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Interaction-Centric Customer Service Vendor Spotlight

There’s been lots going on with what Forrester calls the “interaction-centric customer service vendors”. These are the vendors that manage the high-volume, transaction-oriented relationships — those often encountered in B2C environments, over the multiple communication channels (email, chat, social, phone etc) that exist today.

RightNow announced its RightNow’s CX for Facebook app, to be released in November. This app creates a “Support” tab on a company’s wall and allows users to interact via social and traditional channels right from Facebook. Users can find answers from community content or from the corporate knowledgebase, ask the community questions, follow, participate in, and track discussions, propose an idea, ask an agent (either in a public or a private conversation), and more. It’s a nicely designed app, and something that RightNow needed to release, given the availability of similar ones from eGain, Genesys, Parature, etc.

eGain also solidifies its social footprint by announcing its Social Experience Suite — a customer interaction hub that manages both traditional and social interactions. The new version includes a social-blended agent desktop, a single-sourced knowledgebase across all channels (traditional + social again), and a unified customer record. The version also includes forums and adapters to monitor social networks through integrations with Facebook, Twitter, Google, and Yahoo search.

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Oracle CRM On Demand Release 18 - Extends Marketing Capabilities But Not Customer Service

Oracle, at Oracle Open World, has released their 18th version of CRM On Demand. This product integrates their Market2Lead acquisition, made in May of this year. It closes the gap between marketing and sales – and unifies the end-to-end life-cycle management of leads, including their nurturing track. Marketing and sales managers now can share KPIs and understand how lead generation and nurturing activities directly affect the outcome of sales.

The solution enables multitouch point marketing campaigns to be designed and executed. You can create personalized microsites and landing pages. There are robust analytics to measure their effectiveness, as well as progressive profiling capabilities that allow the company to gather more information about a lead at every step of the marketing and sales cycle. Basically, it adds the full marketing automation capabilities to the product suite. And it's attractively priced compared to having to buy seats from a standalone marketing automation vendor to access these capabilities.

My take: It’s a feature hole that had to be plugged, and it's priced well for adoption.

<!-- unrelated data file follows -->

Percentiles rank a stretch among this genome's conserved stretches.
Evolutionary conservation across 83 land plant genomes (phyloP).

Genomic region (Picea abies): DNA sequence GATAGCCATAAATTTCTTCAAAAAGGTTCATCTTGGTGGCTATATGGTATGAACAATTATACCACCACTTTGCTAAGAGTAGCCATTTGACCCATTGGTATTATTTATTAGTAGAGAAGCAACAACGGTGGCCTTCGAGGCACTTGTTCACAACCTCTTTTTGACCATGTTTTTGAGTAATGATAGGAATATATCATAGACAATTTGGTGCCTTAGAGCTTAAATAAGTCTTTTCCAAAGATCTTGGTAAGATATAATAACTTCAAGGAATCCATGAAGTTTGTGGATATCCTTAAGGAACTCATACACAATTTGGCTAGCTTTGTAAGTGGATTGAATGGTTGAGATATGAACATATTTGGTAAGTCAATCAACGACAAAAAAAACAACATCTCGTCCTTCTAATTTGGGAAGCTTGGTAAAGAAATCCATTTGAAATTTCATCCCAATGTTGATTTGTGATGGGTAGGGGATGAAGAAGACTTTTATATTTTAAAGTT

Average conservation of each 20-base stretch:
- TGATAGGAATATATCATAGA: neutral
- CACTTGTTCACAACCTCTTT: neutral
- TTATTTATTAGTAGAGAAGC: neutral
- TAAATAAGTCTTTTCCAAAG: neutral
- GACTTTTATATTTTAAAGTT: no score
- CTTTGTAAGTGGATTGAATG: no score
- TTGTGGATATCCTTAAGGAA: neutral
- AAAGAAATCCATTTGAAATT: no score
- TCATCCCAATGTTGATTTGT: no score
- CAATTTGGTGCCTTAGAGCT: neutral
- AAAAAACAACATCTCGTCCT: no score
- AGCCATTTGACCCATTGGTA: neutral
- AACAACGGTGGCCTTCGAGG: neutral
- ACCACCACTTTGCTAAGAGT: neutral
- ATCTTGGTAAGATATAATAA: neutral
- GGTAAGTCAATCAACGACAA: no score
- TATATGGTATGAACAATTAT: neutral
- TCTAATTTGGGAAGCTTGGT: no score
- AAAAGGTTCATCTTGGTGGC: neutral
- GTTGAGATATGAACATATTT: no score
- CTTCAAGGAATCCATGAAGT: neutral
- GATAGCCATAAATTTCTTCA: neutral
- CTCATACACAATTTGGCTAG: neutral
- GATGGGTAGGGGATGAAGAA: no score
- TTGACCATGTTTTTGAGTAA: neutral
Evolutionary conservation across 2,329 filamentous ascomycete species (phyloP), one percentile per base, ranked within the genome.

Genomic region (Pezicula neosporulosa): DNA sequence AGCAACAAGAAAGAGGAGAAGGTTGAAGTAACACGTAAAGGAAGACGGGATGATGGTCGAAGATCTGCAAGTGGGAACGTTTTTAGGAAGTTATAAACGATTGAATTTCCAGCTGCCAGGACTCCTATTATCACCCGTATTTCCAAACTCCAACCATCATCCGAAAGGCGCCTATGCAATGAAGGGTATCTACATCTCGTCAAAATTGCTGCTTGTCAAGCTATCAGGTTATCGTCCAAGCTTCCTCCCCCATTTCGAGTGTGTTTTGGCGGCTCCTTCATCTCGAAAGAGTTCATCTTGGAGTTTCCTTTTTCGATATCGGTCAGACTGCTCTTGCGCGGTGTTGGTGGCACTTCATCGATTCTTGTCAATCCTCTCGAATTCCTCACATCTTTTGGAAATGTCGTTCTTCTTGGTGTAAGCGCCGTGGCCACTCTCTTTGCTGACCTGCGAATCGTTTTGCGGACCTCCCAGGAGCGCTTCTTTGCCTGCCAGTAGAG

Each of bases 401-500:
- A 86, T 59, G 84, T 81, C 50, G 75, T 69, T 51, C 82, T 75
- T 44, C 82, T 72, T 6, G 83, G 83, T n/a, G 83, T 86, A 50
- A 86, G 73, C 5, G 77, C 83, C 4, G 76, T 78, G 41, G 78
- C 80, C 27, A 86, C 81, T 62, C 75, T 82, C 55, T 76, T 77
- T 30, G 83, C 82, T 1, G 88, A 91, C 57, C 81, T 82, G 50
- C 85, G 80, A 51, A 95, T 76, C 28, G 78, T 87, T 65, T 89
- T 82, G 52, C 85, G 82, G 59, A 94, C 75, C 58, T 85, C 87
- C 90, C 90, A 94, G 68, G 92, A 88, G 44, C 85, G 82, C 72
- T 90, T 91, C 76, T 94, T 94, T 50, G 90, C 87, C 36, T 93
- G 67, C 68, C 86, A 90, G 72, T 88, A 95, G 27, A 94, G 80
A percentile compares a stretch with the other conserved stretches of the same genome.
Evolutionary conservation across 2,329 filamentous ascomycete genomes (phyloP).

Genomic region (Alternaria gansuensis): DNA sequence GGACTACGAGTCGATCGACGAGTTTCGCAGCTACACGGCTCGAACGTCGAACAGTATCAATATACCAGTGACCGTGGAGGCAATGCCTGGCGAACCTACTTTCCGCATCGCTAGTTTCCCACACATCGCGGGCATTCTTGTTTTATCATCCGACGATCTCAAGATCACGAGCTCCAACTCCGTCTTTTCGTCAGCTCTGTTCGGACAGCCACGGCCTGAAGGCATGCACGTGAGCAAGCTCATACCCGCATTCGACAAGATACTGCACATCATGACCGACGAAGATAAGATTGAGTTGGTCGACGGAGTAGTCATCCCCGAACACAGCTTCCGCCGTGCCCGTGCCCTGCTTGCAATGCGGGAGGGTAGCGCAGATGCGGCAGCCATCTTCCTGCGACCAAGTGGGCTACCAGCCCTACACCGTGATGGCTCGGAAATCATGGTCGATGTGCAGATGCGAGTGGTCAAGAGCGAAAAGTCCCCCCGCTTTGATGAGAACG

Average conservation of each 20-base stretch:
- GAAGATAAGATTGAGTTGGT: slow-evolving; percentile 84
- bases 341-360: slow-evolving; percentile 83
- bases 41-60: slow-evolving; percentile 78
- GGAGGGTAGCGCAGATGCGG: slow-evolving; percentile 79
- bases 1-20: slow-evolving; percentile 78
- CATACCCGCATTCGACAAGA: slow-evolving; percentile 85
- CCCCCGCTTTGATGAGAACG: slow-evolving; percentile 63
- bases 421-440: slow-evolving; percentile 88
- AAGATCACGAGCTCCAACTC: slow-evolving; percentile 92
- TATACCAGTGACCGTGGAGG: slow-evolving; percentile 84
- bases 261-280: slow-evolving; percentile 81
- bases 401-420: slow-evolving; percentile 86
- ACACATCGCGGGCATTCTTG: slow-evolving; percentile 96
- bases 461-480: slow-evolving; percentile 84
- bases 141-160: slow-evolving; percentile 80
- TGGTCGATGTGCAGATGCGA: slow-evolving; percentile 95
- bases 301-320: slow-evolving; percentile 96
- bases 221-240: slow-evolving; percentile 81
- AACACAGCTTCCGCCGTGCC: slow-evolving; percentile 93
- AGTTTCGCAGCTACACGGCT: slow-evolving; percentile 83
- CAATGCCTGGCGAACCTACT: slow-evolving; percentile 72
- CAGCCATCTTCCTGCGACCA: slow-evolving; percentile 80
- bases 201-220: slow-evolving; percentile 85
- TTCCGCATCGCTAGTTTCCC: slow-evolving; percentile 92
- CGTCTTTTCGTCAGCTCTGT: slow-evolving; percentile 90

Disconnect In Customer Service Language - Activities Vs Outcomes

Contact centers are data and metrics driven. If you are an agent, you worry about your average call handle time, the number of calls/emails/chats you are completing per hour, how you are doing compared to your peers, how satisfied customers are with your answers. If you are a call center manager, you keep an eagle eye in real time on your group metrics.

But what is it that C-level executives care about in the boardroom? They are concerned with the quality, cost, and effectiveness of service, and the measurement of the outcome of their strategic decisions – for example, measuring the success of a service strategy like outsourcing operations. They need data to accurately forecast performance and monitor performance trends over time. They need to make strategic technology decisions that support their key business goals.

There’s a first order disconnect between customer service agents and supervisors who talk in the language of activities - AHT, SLAs, or number of emails handled - and C-level executives who care about outcomes - company performance, overall customer loyalty, and churn. What is needed is a bridge, a mapping between the language of agents and the language of the boardroom.

Take for example the request for a service manager customer to add a headcount to help edit content for their knowledgebase. To get buy-in, frame this request in the outcome of this program, not in terms of activities, for example: “We need to evolve our knowledge management solution to provide a better quality of knowledge to our agents. This will ultimately lead to a quantitative, measurable increase in our net promoter score, an increased first time fix rate, and lower operating costs.”

Have you started to link operational metrics to top-level business outcomes? What are effective examples that you use? Has this worked for you?

Social Customer Service Just Got A Little Bit Easier, Thanks To RightNow

Your service processes must be the same across all communication channels – traditional and social – in order to deliver a consistent experience and value proposition to your customer base. At the moment, this is downright hard to do, as almost no company offers a solution that tightly integrates the social and traditional communication channels. RightNow saw this need and has delivered a solution that allows customer support agents to engage with customers on Facebook.

Facebook has 500 million registered users that spend more than 3 billion hours a month on their site, says Nielsen. It’s a veritable interaction hub, where many businesses have a significant presence. Some have hundreds of thousands of fans. Other businesses have smaller, yet very loyal followings.

RightNow’s CX for Facebook product, to be released in November, will allow companies to install an app that creates a “Support” tab on their wall. Once a user (customer or prospect) clicks on this tab, they will be able to find answers from community content or from the corporate knowledgebase, ask the community questions, follow, participate and track discussions, propose an idea, ask an agent (either in a public or a private conversation), and more without leaving the Facebook site. Agents as well will be able to monitor and respond to wall posts: RightNow’s SmartSense sentiment analysis will be able to detect the tone of posts and flags high-priority comments for immediate follow-up.

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The How-Tos Of Multichannel Customer Service (Social Channels, Too)

One of the pillars of crafting an “ideal customer service experience” is to offer a consistent service experience across the communication channels that you support. So what does this mean for the service manager who needs to think about this problem from a pragmatic perspective? It means that:

  • Service agents must have access to the customer history across all interaction channels for a full view of the customer.
  • Service agents must use the same processes and have access to the same knowledge so that the service resolution process is the same regardless of channel.